Living on the Run
Life got crazy last week. We had a visit from a very unwelcome traveler named Matthew. I certainly hope everyone who was accosted by this bully is safe and well.
I've never had to pack in a hurry and adhere to a mandated evacuation announcement. Yes, we could have stayed. Many did. But we joined the 75% of Savannah residents that left. There were many reasons we left. A co-worker's daughter put it this way, "If there's even the slightest chance any of us could be hurt why would we stay?" My husband put it another: "Do you really want to live for an indeterminate number of days without electricity, water, functioning sewer system or means to cook the food that will go bad in the dead refrigerator?" Both of these were reasons enough to load the car and join the mass exodus on I-16.
My what big teeth you have! PS: the green dot is where I live.
When I was little, I heard about people not leaving during a hurricane. I thought it was rather foolish. OK, OK: stupid. Now that I live on the coast and have had the choice to leave or stay I understand. I didn't want to go. We didn't want to leave. We almost stayed despite the mandatory evacuation announcement. I mean, they couldn't come and force us to leave. But if something, anything, had happened to us (say, a giant oak tree had blown through our bunker of a house and crushed us) no one would have come to help. No. One. All First Responders were under orders NOT to go out in the Category 3 hurricane to save someone who decided to take a risk and fight Mother Nature's evil offspring. That, I must confess, was a bit disconcerting.
The reason people stay is primal. If I'm at home I'm safe. HOME is SAFE. Also, if I'm at home, I can protect it. Protect myself and my family. My castle = my defense. That's why people stay. Not because they're stubborn. Not because they're defiant. Because our homes are created to be buffers from the outside world. And no 115 mph wind is going to change our minds.
Still. We left. We got home around 2:30pm. We grabbed some clothes, several bags of food, a case of bottled water, and -
- and what?
What else do you take when the worst case scenario is that whatever you take is all you have left? That thought was shuddering. Frightening.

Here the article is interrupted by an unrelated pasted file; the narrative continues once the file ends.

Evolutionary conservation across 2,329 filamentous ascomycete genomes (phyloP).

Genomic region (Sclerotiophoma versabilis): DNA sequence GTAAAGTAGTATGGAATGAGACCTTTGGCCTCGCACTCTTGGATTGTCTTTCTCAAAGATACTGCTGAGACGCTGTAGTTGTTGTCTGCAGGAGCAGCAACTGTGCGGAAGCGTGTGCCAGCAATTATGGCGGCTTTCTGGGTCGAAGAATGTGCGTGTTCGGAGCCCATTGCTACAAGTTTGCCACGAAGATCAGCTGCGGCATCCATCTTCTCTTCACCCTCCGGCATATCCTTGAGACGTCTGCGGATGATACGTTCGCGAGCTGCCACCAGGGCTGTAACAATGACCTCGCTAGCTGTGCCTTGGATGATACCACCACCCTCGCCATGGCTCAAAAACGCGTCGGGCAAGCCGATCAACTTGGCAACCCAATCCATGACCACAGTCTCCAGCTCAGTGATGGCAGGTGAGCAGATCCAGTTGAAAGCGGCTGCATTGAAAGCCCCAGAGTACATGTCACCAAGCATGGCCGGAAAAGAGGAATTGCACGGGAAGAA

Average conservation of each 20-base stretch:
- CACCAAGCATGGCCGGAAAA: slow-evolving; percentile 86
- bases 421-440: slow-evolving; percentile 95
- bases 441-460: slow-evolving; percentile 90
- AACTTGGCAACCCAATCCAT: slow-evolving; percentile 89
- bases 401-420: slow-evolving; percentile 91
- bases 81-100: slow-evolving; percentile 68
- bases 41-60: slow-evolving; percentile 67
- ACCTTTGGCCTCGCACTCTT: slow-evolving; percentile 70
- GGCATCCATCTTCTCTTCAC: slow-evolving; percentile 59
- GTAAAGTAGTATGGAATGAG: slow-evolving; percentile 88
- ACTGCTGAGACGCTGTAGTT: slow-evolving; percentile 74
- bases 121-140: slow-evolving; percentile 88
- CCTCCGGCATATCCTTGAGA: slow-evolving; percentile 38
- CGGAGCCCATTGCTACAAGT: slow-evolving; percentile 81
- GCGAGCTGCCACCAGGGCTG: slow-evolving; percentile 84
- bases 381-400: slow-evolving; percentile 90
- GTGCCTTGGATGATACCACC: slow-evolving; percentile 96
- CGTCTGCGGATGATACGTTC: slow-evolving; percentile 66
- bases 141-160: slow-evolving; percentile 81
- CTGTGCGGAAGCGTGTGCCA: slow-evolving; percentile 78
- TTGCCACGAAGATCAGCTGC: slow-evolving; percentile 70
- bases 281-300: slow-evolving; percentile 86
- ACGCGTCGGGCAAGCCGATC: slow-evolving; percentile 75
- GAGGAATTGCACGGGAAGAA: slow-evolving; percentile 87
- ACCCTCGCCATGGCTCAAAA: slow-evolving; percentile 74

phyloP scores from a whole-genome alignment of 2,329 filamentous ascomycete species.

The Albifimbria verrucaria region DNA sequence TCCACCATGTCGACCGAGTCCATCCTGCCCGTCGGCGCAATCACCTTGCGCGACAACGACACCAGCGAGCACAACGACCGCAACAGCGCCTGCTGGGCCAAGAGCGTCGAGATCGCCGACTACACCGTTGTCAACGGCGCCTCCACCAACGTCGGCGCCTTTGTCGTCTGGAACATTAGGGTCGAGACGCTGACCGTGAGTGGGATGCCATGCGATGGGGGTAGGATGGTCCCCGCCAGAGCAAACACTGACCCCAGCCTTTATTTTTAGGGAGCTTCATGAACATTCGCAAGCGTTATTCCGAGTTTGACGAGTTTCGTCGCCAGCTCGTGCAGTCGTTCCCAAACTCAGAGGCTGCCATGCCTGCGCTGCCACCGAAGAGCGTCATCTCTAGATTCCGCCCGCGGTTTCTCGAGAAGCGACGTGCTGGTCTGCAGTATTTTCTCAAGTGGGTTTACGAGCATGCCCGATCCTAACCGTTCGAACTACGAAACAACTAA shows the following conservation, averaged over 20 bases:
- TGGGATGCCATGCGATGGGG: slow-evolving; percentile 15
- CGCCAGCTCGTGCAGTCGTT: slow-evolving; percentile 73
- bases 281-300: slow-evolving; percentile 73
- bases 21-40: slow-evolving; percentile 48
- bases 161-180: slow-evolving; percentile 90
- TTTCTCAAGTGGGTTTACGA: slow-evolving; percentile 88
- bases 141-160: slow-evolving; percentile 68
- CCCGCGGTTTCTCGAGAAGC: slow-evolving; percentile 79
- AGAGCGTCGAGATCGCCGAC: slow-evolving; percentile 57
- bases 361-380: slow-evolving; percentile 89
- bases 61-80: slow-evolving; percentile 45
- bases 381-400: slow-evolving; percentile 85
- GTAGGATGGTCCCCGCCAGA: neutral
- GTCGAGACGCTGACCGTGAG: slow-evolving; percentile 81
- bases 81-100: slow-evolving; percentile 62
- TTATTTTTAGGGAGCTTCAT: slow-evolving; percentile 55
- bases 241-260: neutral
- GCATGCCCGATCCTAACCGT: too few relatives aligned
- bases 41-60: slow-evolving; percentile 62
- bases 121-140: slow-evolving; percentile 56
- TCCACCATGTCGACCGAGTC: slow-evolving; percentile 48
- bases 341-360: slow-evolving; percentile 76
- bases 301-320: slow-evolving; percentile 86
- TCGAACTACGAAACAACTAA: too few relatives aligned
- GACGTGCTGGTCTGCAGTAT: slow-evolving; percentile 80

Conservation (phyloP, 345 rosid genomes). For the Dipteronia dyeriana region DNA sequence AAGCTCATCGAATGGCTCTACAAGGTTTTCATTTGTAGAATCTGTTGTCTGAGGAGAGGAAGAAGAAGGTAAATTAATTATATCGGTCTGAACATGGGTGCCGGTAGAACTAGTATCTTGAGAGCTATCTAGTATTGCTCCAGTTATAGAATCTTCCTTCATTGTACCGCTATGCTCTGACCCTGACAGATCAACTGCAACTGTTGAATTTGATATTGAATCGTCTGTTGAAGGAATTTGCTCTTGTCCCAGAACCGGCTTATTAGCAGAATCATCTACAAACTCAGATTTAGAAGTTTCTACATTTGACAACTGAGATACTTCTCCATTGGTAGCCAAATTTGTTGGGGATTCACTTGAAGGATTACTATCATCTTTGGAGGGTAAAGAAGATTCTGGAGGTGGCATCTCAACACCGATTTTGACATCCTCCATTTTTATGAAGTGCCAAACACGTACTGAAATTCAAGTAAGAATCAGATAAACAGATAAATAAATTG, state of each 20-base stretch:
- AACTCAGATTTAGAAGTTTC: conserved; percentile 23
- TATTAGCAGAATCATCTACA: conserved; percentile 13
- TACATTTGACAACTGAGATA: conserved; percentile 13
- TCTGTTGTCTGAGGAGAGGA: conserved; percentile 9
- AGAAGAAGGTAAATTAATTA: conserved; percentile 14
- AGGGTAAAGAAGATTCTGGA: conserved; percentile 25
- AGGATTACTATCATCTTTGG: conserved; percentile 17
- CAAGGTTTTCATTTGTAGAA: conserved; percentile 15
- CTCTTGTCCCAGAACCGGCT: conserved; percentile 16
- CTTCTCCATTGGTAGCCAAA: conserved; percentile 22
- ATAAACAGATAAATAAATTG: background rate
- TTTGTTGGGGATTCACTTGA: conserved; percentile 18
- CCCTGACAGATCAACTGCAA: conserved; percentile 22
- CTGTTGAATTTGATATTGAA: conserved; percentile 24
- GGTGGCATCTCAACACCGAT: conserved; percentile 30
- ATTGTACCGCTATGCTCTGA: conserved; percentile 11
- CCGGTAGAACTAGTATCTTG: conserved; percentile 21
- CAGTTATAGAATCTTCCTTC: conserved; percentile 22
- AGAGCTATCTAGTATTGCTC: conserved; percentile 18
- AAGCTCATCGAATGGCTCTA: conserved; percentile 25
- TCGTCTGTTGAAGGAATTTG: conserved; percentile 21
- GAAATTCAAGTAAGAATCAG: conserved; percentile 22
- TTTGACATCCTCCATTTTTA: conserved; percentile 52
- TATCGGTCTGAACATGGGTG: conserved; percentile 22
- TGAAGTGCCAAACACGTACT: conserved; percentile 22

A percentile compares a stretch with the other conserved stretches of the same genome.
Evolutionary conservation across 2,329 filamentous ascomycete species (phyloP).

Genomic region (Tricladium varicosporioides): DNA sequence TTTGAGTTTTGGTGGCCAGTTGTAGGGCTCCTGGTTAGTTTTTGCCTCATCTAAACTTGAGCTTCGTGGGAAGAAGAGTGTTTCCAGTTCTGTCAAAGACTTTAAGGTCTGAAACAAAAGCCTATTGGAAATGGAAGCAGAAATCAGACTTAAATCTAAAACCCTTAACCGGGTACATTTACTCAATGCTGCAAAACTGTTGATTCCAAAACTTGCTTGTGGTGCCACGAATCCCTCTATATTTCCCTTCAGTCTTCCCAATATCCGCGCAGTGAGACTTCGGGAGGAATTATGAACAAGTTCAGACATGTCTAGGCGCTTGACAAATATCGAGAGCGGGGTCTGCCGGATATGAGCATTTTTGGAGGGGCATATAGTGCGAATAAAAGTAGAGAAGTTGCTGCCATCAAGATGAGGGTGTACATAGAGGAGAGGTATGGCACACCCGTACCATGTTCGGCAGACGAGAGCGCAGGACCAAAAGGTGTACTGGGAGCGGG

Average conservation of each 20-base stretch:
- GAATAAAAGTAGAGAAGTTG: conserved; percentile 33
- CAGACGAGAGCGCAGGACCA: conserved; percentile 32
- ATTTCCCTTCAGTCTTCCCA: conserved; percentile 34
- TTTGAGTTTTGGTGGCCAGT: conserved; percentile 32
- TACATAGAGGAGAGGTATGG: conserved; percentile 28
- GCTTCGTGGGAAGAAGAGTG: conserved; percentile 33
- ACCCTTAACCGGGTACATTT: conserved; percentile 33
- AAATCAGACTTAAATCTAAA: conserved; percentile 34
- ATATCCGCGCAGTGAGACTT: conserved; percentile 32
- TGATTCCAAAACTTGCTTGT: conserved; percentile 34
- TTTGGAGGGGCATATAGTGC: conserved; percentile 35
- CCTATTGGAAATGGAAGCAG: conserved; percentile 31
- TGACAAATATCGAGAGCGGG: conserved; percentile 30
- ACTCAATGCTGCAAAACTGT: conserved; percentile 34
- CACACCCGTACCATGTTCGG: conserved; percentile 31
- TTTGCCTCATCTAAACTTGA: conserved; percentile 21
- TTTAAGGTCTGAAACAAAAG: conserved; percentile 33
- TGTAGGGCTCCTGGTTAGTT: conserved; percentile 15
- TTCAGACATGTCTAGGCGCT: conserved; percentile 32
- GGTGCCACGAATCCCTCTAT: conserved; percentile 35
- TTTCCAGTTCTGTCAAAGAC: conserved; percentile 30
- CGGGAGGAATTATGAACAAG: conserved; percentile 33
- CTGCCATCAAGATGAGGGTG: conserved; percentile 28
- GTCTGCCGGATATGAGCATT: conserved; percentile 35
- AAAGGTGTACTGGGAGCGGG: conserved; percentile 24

These are the things we carried:
- My husband's computer
- My laptop.
- A stack of my writing drafts and research that is not digitized and cannot be reproduced:
You know you're a writer when THIS is what is in your hurricane evacuation bag!
- A framed picture of our cat.
- A picture of my dad in uniform before he left for Vietnam.
- My copy of Harry Potter and the Sorcerer's Stone.
That's it. That last one surprised me. It's the only book I grabbed. I didn't dare look at the book shelves. How do you decide on one child over the others? It was too much. I was afraid if I looked at them I'd have a breakdown. We loaded up the car and left after I took a picture of the bookshelves and locked the door.
Honestly, I think the main reason I left them was to give me hope that all would be OK and we'd go back to an untouched home.
As I type, the sun is shining and all is peaceful in metro-Atlanta. We've seen pictures of ancient oaks uprooted and laying across the parks and streets. Bodies of our brave dead. Power is slowly being restored. Friends are OK. Tybee Island is still there and NONE of the homes were decimated. It is a miracle.
And now, we wait. We wait to hear if they are letting residents back into the county. We wait to see if the streets leading to our house are re-opened. We wait. We wait. We wait.
The waiting isn't really the hardest part, as the song says. It's the not knowing.
Yours Most Truly: